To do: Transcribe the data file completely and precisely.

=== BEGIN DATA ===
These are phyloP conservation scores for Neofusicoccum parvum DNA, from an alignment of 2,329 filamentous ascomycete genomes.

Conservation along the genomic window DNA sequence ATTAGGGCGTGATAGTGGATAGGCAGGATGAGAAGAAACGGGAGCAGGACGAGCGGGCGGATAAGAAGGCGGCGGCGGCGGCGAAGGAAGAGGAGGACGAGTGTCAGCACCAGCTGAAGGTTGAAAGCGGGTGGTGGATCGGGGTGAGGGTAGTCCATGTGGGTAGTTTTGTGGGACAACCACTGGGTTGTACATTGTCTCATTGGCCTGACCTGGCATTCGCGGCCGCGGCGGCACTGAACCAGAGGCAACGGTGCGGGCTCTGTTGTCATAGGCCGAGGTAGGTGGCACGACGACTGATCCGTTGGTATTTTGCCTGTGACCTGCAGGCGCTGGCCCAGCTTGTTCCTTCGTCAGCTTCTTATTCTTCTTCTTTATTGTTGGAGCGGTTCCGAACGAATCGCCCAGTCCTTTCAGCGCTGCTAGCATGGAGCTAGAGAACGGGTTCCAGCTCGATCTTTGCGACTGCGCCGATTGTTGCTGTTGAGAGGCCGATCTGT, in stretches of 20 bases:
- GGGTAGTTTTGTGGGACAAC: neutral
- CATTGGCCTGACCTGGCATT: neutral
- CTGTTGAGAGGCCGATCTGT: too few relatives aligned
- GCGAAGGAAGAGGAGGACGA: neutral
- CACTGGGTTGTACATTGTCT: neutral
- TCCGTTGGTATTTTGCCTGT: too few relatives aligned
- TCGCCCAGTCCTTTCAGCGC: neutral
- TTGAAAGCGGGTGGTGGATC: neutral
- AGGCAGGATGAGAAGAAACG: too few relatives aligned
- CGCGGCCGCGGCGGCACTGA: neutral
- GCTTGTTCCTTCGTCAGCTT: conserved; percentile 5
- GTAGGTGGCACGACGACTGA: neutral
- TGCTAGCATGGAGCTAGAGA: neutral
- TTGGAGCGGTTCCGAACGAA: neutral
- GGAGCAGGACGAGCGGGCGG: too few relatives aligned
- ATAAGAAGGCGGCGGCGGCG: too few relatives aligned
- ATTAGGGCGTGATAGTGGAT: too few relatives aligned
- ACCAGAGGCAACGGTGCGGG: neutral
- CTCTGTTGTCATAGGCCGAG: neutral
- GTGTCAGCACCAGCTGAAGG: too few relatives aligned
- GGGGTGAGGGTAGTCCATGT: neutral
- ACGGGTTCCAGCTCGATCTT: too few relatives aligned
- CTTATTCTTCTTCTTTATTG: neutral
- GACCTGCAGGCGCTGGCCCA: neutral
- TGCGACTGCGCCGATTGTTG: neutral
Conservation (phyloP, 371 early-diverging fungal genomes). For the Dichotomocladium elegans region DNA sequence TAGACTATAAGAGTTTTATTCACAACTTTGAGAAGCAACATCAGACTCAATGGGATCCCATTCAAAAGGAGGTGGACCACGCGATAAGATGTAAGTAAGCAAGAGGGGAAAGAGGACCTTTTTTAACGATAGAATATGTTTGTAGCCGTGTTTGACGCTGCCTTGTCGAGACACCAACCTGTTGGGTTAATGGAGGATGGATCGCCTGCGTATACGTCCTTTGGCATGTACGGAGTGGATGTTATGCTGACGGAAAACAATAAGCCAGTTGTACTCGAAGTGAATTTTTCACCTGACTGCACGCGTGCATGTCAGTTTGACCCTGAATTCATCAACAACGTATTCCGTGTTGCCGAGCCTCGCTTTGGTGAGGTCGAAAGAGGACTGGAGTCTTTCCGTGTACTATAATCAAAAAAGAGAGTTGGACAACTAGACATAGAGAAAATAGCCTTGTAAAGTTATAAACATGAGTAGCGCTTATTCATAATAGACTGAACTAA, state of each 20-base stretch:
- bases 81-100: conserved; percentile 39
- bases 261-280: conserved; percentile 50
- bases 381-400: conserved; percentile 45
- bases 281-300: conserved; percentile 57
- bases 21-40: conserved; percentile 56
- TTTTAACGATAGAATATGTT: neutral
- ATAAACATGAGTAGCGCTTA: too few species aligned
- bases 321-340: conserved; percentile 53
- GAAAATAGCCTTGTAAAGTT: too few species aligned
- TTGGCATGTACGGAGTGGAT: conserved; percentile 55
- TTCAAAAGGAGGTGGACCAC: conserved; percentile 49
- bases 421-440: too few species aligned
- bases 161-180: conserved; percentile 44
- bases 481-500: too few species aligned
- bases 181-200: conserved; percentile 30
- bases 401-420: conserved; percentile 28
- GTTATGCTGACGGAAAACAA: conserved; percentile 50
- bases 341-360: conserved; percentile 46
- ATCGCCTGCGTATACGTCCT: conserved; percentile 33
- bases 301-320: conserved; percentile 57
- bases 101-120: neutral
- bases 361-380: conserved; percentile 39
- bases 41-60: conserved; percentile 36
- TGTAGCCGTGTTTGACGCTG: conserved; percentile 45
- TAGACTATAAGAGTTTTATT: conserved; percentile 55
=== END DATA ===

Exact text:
These are phyloP conservation scores for Neofusicoccum parvum DNA, from an alignment of 2,329 filamentous ascomycete genomes.

Conservation along the genomic window DNA sequence ATTAGGGCGTGATAGTGGATAGGCAGGATGAGAAGAAACGGGAGCAGGACGAGCGGGCGGATAAGAAGGCGGCGGCGGCGGCGAAGGAAGAGGAGGACGAGTGTCAGCACCAGCTGAAGGTTGAAAGCGGGTGGTGGATCGGGGTGAGGGTAGTCCATGTGGGTAGTTTTGTGGGACAACCACTGGGTTGTACATTGTCTCATTGGCCTGACCTGGCATTCGCGGCCGCGGCGGCACTGAACCAGAGGCAACGGTGCGGGCTCTGTTGTCATAGGCCGAGGTAGGTGGCACGACGACTGATCCGTTGGTATTTTGCCTGTGACCTGCAGGCGCTGGCCCAGCTTGTTCCTTCGTCAGCTTCTTATTCTTCTTCTTTATTGTTGGAGCGGTTCCGAACGAATCGCCCAGTCCTTTCAGCGCTGCTAGCATGGAGCTAGAGAACGGGTTCCAGCTCGATCTTTGCGACTGCGCCGATTGTTGCTGTTGAGAGGCCGATCTGT, in stretches of 20 bases:
- GGGTAGTTTTGTGGGACAAC: neutral
- CATTGGCCTGACCTGGCATT: neutral
- CTGTTGAGAGGCCGATCTGT: too few relatives aligned
- GCGAAGGAAGAGGAGGACGA: neutral
- CACTGGGTTGTACATTGTCT: neutral
- TCCGTTGGTATTTTGCCTGT: too few relatives aligned
- TCGCCCAGTCCTTTCAGCGC: neutral
- TTGAAAGCGGGTGGTGGATC: neutral
- AGGCAGGATGAGAAGAAACG: too few relatives aligned
- CGCGGCCGCGGCGGCACTGA: neutral
- GCTTGTTCCTTCGTCAGCTT: conserved; percentile 5
- GTAGGTGGCACGACGACTGA: neutral
- TGCTAGCATGGAGCTAGAGA: neutral
- TTGGAGCGGTTCCGAACGAA: neutral
- GGAGCAGGACGAGCGGGCGG: too few relatives aligned
- ATAAGAAGGCGGCGGCGGCG: too few relatives aligned
- ATTAGGGCGTGATAGTGGAT: too few relatives aligned
- ACCAGAGGCAACGGTGCGGG: neutral
- CTCTGTTGTCATAGGCCGAG: neutral
- GTGTCAGCACCAGCTGAAGG: too few relatives aligned
- GGGGTGAGGGTAGTCCATGT: neutral
- ACGGGTTCCAGCTCGATCTT: too few relatives aligned
- CTTATTCTTCTTCTTTATTG: neutral
- GACCTGCAGGCGCTGGCCCA: neutral
- TGCGACTGCGCCGATTGTTG: neutral
Conservation (phyloP, 371 early-diverging fungal genomes). For the Dichotomocladium elegans region DNA sequence TAGACTATAAGAGTTTTATTCACAACTTTGAGAAGCAACATCAGACTCAATGGGATCCCATTCAAAAGGAGGTGGACCACGCGATAAGATGTAAGTAAGCAAGAGGGGAAAGAGGACCTTTTTTAACGATAGAATATGTTTGTAGCCGTGTTTGACGCTGCCTTGTCGAGACACCAACCTGTTGGGTTAATGGAGGATGGATCGCCTGCGTATACGTCCTTTGGCATGTACGGAGTGGATGTTATGCTGACGGAAAACAATAAGCCAGTTGTACTCGAAGTGAATTTTTCACCTGACTGCACGCGTGCATGTCAGTTTGACCCTGAATTCATCAACAACGTATTCCGTGTTGCCGAGCCTCGCTTTGGTGAGGTCGAAAGAGGACTGGAGTCTTTCCGTGTACTATAATCAAAAAAGAGAGTTGGACAACTAGACATAGAGAAAATAGCCTTGTAAAGTTATAAACATGAGTAGCGCTTATTCATAATAGACTGAACTAA, state of each 20-base stretch:
- bases 81-100: conserved; percentile 39
- bases 261-280: conserved; percentile 50
- bases 381-400: conserved; percentile 45
- bases 281-300: conserved; percentile 57
- bases 21-40: conserved; percentile 56
- TTTTAACGATAGAATATGTT: neutral
- ATAAACATGAGTAGCGCTTA: too few species aligned
- bases 321-340: conserved; percentile 53
- GAAAATAGCCTTGTAAAGTT: too few species aligned
- TTGGCATGTACGGAGTGGAT: conserved; percentile 55
- TTCAAAAGGAGGTGGACCAC: conserved; percentile 49
- bases 421-440: too few species aligned
- bases 161-180: conserved; percentile 44
- bases 481-500: too few species aligned
- bases 181-200: conserved; percentile 30
- bases 401-420: conserved; percentile 28
- GTTATGCTGACGGAAAACAA: conserved; percentile 50
- bases 341-360: conserved; percentile 46
- ATCGCCTGCGTATACGTCCT: conserved; percentile 33
- bases 301-320: conserved; percentile 57
- bases 101-120: neutral
- bases 361-380: conserved; percentile 39
- bases 41-60: conserved; percentile 36
- TGTAGCCGTGTTTGACGCTG: conserved; percentile 45
- TAGACTATAAGAGTTTTATT: conserved; percentile 55